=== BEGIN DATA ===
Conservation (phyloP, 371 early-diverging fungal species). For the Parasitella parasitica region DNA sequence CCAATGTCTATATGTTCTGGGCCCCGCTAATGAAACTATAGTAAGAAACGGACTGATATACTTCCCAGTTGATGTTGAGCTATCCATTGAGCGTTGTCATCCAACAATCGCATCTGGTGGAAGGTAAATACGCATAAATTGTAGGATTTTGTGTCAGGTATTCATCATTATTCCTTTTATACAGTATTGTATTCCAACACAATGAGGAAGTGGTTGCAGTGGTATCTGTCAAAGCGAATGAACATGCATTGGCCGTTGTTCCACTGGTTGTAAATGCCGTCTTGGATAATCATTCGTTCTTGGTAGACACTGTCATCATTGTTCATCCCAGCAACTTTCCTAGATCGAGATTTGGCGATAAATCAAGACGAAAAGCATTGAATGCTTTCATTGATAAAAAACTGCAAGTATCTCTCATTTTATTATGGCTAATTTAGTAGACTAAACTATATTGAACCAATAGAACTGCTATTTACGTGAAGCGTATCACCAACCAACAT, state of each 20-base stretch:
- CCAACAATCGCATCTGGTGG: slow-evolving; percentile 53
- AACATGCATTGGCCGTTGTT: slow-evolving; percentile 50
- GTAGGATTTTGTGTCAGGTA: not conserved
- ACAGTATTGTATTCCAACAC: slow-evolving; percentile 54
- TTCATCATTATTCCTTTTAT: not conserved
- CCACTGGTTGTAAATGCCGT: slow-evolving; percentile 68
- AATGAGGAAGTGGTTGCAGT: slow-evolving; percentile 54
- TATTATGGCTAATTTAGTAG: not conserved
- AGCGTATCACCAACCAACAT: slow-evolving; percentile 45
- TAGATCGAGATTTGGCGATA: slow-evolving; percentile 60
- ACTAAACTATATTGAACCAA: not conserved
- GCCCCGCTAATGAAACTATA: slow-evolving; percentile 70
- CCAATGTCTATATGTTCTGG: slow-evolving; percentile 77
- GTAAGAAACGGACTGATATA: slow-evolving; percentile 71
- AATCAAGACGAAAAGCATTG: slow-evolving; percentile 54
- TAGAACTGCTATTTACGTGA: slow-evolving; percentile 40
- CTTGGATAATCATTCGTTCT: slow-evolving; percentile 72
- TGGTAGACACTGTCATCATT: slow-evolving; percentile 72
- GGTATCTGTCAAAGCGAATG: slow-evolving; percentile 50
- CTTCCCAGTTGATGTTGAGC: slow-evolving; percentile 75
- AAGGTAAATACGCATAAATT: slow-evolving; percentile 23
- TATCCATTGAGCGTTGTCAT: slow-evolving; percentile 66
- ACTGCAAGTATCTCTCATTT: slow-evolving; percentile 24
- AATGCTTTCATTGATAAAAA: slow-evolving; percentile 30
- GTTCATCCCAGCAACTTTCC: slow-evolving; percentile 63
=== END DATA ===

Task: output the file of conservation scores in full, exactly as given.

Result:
Conservation (phyloP, 371 early-diverging fungal species). For the Parasitella parasitica region DNA sequence CCAATGTCTATATGTTCTGGGCCCCGCTAATGAAACTATAGTAAGAAACGGACTGATATACTTCCCAGTTGATGTTGAGCTATCCATTGAGCGTTGTCATCCAACAATCGCATCTGGTGGAAGGTAAATACGCATAAATTGTAGGATTTTGTGTCAGGTATTCATCATTATTCCTTTTATACAGTATTGTATTCCAACACAATGAGGAAGTGGTTGCAGTGGTATCTGTCAAAGCGAATGAACATGCATTGGCCGTTGTTCCACTGGTTGTAAATGCCGTCTTGGATAATCATTCGTTCTTGGTAGACACTGTCATCATTGTTCATCCCAGCAACTTTCCTAGATCGAGATTTGGCGATAAATCAAGACGAAAAGCATTGAATGCTTTCATTGATAAAAAACTGCAAGTATCTCTCATTTTATTATGGCTAATTTAGTAGACTAAACTATATTGAACCAATAGAACTGCTATTTACGTGAAGCGTATCACCAACCAACAT, state of each 20-base stretch:
- CCAACAATCGCATCTGGTGG: slow-evolving; percentile 53
- AACATGCATTGGCCGTTGTT: slow-evolving; percentile 50
- GTAGGATTTTGTGTCAGGTA: not conserved
- ACAGTATTGTATTCCAACAC: slow-evolving; percentile 54
- TTCATCATTATTCCTTTTAT: not conserved
- CCACTGGTTGTAAATGCCGT: slow-evolving; percentile 68
- AATGAGGAAGTGGTTGCAGT: slow-evolving; percentile 54
- TATTATGGCTAATTTAGTAG: not conserved
- AGCGTATCACCAACCAACAT: slow-evolving; percentile 45
- TAGATCGAGATTTGGCGATA: slow-evolving; percentile 60
- ACTAAACTATATTGAACCAA: not conserved
- GCCCCGCTAATGAAACTATA: slow-evolving; percentile 70
- CCAATGTCTATATGTTCTGG: slow-evolving; percentile 77
- GTAAGAAACGGACTGATATA: slow-evolving; percentile 71
- AATCAAGACGAAAAGCATTG: slow-evolving; percentile 54
- TAGAACTGCTATTTACGTGA: slow-evolving; percentile 40
- CTTGGATAATCATTCGTTCT: slow-evolving; percentile 72
- TGGTAGACACTGTCATCATT: slow-evolving; percentile 72
- GGTATCTGTCAAAGCGAATG: slow-evolving; percentile 50
- CTTCCCAGTTGATGTTGAGC: slow-evolving; percentile 75
- AAGGTAAATACGCATAAATT: slow-evolving; percentile 23
- TATCCATTGAGCGTTGTCAT: slow-evolving; percentile 66
- ACTGCAAGTATCTCTCATTT: slow-evolving; percentile 24
- AATGCTTTCATTGATAAAAA: slow-evolving; percentile 30
- GTTCATCCCAGCAACTTTCC: slow-evolving; percentile 63